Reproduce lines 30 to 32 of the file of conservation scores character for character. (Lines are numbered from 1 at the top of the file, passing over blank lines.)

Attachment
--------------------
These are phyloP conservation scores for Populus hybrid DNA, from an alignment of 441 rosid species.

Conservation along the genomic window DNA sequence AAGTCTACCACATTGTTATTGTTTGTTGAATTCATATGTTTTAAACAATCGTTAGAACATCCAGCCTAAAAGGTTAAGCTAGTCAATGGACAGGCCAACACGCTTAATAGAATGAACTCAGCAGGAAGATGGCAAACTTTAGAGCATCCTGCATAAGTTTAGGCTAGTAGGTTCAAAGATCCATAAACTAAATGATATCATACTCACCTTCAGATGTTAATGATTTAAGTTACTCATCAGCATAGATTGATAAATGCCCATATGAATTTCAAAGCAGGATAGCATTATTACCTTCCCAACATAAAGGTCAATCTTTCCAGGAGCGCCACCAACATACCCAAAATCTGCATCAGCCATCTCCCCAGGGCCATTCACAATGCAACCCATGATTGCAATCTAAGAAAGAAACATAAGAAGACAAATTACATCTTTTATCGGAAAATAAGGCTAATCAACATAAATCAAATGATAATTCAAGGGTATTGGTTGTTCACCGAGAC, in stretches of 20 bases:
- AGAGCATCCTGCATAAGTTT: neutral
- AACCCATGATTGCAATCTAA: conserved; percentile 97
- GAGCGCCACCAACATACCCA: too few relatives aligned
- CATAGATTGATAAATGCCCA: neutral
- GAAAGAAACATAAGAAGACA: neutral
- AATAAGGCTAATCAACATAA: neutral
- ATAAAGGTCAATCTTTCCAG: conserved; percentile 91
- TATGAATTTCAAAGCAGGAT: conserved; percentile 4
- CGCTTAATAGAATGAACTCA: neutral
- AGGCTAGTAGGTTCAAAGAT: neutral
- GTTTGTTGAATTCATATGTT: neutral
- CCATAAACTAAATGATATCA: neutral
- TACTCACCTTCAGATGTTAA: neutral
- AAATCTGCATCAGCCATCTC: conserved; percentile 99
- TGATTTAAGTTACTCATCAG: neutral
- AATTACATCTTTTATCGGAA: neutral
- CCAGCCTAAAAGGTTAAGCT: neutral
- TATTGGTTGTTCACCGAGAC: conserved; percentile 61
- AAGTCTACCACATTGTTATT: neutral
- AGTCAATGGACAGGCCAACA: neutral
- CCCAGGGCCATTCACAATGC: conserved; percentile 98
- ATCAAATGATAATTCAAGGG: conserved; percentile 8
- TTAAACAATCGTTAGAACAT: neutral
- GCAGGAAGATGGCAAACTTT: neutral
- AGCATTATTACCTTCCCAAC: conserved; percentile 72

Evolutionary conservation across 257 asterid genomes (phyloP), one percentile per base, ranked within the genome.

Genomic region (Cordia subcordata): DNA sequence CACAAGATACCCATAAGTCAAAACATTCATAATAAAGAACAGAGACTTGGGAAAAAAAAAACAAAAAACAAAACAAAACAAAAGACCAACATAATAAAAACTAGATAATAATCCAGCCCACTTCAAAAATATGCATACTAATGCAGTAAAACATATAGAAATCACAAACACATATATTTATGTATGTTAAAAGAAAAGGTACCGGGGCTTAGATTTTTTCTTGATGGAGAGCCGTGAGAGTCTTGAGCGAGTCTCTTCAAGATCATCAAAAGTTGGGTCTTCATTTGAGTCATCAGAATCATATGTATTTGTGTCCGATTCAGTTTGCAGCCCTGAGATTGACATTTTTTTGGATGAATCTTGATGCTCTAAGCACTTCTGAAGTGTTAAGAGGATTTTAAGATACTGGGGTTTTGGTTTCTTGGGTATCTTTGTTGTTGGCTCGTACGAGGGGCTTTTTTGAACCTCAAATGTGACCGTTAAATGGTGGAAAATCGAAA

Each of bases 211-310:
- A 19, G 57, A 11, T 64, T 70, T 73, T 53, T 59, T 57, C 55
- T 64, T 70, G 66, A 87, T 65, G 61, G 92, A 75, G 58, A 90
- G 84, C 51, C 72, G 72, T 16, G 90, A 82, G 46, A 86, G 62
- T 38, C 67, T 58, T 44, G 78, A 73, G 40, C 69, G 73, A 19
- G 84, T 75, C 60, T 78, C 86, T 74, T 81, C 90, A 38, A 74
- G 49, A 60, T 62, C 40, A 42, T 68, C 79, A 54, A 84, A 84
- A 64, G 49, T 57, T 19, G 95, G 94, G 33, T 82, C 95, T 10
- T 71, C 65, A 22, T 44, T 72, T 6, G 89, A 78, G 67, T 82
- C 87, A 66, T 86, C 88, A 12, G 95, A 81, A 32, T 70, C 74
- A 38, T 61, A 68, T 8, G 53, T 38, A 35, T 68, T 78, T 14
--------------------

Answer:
Each of bases 211-310:
- A 19, G 57, A 11, T 64, T 70, T 73, T 53, T 59, T 57, C 55
- T 64, T 70, G 66, A 87, T 65, G 61, G 92, A 75, G 58, A 90